Kentucky Libertarian David Patterson is taking KET to task for its new criteria excluding his participation from their scheduled Senate debate.
Republican incumbent Mitch McConnell last week accepted the public television network’s invitation to face-off against Democratic challenger Alison Lundergan Grimes on Oct. 13. Grimes had accepted earlier in the summer.
KET’s debate requirements say a candidate must be a state resident, maintain an active campaign website by Aug. 16, have raised $100,000, and poll at 10 percent or more in an independent survey.
“The two things that I don’t meet, those things have never been there before,” said Patterson. “It’s always been ballot access and having a functioning website. So it’s pretty disappointing, obviously I don’t know KET’s thinking but it’s the first time they’ve ever done this and I don’t know the reasoning.”
Earlier this month, Patterson’s campaign submitted well over the required 5,000 signatures needed under state law to be on the November ballot.
Patterson has not raised money for the Senate race, according to the latest federal campaign finance records. Two polls conducted this month said his support is at 7 percent.
Libertarian Party leaders argue KET is violating its mission by excluding Patterson—because the network receives taxpayer dollars it has an obligation to allow Patterson’s legally qualified candidacy into the debate.
In Kentucky’s last U.S. Senate race four years ago, the only criteria for a candidate to participate in statewide public television debate was qualifying to be on the ballot.
KET spokesman Tim Bischoff said the new criteria was put in place so voters could hear from the leading candidates to provide viewers with a better public service.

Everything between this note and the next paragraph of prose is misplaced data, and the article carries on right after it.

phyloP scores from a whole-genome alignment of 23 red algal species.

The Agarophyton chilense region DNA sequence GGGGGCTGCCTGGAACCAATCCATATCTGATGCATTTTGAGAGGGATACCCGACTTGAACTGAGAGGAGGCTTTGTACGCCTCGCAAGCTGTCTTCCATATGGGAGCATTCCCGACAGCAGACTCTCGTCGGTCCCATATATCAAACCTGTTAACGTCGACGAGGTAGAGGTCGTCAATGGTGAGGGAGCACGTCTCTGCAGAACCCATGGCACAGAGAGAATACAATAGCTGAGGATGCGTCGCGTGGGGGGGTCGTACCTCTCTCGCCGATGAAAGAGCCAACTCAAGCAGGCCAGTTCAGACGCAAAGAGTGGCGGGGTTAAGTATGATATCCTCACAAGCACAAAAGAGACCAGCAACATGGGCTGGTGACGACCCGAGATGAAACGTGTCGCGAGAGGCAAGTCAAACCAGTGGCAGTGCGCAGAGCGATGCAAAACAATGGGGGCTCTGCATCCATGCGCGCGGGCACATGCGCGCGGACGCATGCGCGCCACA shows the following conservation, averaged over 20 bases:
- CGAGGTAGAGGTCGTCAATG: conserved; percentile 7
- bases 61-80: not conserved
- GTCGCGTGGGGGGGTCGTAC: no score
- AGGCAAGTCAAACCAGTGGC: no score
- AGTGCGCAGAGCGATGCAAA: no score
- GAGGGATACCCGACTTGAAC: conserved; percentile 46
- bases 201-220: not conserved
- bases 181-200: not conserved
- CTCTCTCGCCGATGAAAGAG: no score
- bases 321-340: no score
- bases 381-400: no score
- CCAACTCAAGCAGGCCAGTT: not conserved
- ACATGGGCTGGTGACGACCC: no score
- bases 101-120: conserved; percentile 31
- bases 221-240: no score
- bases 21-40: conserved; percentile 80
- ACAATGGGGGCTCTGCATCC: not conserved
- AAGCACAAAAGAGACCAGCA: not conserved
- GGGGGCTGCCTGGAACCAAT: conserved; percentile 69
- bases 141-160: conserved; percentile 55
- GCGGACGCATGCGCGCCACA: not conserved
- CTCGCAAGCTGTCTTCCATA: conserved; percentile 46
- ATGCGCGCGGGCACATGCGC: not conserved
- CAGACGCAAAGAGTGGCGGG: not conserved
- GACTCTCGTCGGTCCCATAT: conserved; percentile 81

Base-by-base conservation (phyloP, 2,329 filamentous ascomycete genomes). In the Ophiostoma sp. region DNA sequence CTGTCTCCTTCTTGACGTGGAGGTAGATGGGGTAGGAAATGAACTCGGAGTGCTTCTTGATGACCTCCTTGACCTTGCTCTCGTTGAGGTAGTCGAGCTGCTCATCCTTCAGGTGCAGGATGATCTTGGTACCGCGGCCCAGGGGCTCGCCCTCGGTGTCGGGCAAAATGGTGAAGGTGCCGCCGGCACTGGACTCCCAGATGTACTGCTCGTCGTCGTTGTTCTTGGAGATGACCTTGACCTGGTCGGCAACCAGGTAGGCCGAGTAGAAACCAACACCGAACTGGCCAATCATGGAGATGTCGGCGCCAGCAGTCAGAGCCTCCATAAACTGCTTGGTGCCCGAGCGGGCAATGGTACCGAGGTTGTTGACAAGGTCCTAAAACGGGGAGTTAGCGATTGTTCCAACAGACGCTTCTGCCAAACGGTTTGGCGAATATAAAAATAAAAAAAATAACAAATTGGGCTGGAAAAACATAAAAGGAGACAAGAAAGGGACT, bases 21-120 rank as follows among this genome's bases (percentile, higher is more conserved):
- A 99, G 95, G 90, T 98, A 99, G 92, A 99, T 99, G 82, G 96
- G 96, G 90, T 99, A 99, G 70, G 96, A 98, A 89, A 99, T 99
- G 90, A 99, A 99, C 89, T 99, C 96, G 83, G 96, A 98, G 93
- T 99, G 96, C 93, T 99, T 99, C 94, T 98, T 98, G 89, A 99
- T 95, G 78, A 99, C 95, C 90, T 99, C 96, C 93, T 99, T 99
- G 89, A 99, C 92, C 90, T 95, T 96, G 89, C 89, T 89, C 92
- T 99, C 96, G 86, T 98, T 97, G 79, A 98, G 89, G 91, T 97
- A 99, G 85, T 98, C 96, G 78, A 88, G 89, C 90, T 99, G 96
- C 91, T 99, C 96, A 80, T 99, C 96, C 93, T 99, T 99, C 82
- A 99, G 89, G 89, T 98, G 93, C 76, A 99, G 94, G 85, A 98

“In addition to instituting criteria for the Senate race, criteria were also instituted for the House races,” he said “So it certainly was not aimed at one particular race or one particular program, and absolutely not at one particular candidate.”
Bischoff said KET attorneys reviewed the debate provisions to make sure they abide by campaign finance and federal broadcast law. He also points out candidacies such as the 2011 gubernatorial bid of the late Gatewood Galbraith would have qualified for this year’s debate under their new rules.
“Others who have organized potential candidate events—such as University of Kentucky and Centre College—also receive public funding, and what are their criteria or the criteria of other media outlets?” he said.
“As you may have heard Centre College President John Roush say on WEKU, just because you’re on the ballot doesn’t mean you’re a viable candidate.”
That isn’t a satisfactory explanation to Patterson and fellow libertarians, who are researching legal avenues to allow their candidate to join the debate.
“What would KET do if the public all of sudden said we’re going to cut your funding by 7 percent? I’m sure there would be an outrage and up in arms,” said Patterson.
“There is 7 percent of the public out there, poll-wise, that say they’re going to vote for me, and doesn’t that 7 percent deserve a voice in the debate? I think so.”